Before Christian begins a task, such as eating, cooking the books, or shooting, he blows on the tips of his fingers and twists his wrists. This is not only a representation of his evolved from of self-stimulation, but also gives viewers a chance to see that this could be considered a symptom of obsessive-compulsive disorder (OCD). With this realization and understanding, viewers are able to see that the screenwriter, Bill Dubuque, went beyond seeing just autism, but also seeing the disorders that commonly accompany it.
To see the less cliché, viewers must look deeper into Ben Affleck’s performance. When Christian is confronted with doing something he may not like, you can see the energy and strength he is exerting through the rigid tightening of the muscles in his face and neck. He is uncomfortable, forcing himself to partake in the activity that he does not want to, or deal with a situation that is not going as it should.
It is not just the nonverbal that Ben Affleck brings to his credible performance, but also the tone of his voice for various responses. Several times within the film, Christian is placed into situations that he would find uncomfortable and hard to read. Many of the responses he gives here are different in tone than the conversations he had just been having.
In one scene, he and Dana are having lunch outside. While he would rather eat alone, Dana has joined him, and is trying to stir up conversation. His answers are short and to the point. When she realizes that her presence is not as welcomed as she had thought, she leaves, with the entire interaction ending awkwardly. Yet, sounding as if the response had been trained, he calls after her, telling her to have a good day.
There are several moments in the film where Christian’s responses sound forced and trained. Frequently, with autistic children, they do not now how to communicate with other people, or pick up on learned responses. Several autistic children need to be taught what is appropriate to say, and when to say it. This was a great example that was performed beautifully within the film.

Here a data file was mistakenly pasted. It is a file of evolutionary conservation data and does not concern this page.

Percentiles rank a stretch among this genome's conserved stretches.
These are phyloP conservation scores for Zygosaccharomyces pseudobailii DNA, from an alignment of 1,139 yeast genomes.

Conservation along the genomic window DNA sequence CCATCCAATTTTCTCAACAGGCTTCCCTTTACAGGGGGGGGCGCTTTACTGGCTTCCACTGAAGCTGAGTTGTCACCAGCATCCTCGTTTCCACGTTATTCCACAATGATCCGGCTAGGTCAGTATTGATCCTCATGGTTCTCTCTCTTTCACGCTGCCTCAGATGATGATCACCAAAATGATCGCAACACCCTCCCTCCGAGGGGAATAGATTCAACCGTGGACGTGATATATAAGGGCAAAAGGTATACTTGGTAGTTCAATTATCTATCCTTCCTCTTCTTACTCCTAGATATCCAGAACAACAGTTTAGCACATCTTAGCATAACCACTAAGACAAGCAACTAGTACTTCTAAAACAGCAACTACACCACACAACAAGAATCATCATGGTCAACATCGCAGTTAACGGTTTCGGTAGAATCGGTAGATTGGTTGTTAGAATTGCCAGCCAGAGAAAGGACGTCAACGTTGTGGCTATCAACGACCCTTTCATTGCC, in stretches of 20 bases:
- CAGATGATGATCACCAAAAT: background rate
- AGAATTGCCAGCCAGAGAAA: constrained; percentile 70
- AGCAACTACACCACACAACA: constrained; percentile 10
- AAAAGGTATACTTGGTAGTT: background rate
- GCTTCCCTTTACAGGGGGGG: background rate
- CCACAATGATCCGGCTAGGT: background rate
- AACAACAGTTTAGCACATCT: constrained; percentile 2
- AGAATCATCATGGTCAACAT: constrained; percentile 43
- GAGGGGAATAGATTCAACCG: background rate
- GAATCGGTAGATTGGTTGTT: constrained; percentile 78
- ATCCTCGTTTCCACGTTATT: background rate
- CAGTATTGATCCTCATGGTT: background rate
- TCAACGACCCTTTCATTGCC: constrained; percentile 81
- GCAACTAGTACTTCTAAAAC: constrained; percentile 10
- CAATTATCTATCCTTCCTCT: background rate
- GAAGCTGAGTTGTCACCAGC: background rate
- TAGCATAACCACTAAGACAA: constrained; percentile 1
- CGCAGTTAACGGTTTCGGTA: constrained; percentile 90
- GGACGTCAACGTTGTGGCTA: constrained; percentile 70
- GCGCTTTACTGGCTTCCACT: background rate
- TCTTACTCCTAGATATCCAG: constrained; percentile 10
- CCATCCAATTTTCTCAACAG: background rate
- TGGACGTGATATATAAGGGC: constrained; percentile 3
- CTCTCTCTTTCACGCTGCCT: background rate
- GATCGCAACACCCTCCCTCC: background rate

Symbolism Through an Action
The strongest representation of symbolism within The Accountant is a Muhammad Ali puzzle that appears both at the beginning and at the end of the movie. Yet, this puzzle is not confined to symbolize only one element of the film, but several. It is with this understanding that we realize one thing can represent many – it’s just how you look at it.
The image on the puzzle is of a great icon that overcame adversity to be a champion. He “floated like a butterfly, stung like a bee.” In this film Ali represents our main character, Christian. Throughout his entire life, he has had to overcome adversity to become a champion of sorts in his own field. He is highly sought after and unbelievably successful. Yet, as kind as his heart can be to the less fortunate, his wrath on those who wrong him and others is an unstoppable force.
With puzzles, we do not have an entire picture until the final piece is placed. At the beginning of The Accountant, viewers are only allowed to see a small part of the puzzle that Christian has been building. This parallels the entire film. The movie is a puzzle, with each piece given to the viewers as it goes along, and it is not until the very end that we are able to see the full picture.
The Accountant was a good film, but it was missing pieces that would have made it a complete and cohesive story. The right ideas and elements were present, yet not everything fit together as it should have. The random scenes and characters that were decided to be relevant to the film fell flat, and will leave viewers feeling like they have missed something that was left out. With strong symbolism and character credibility, though, it is easy to overlook the mishaps and to overall enjoy The Accountant.
Have you seen The Accountant? Tell us what you thought in the comments below!
The Accountant was released in the United States on October 14, 2016 and will be released in the UK on November 4, 2016. For all international release dates, see here.
Does content like this matter to you?
Become a Member and support film journalism. Unlock access to all of Film Inquiry`s great articles. Join a community of like-minded readers who are passionate about cinema – get access to our private members Network, give back to independent filmmakers, and more.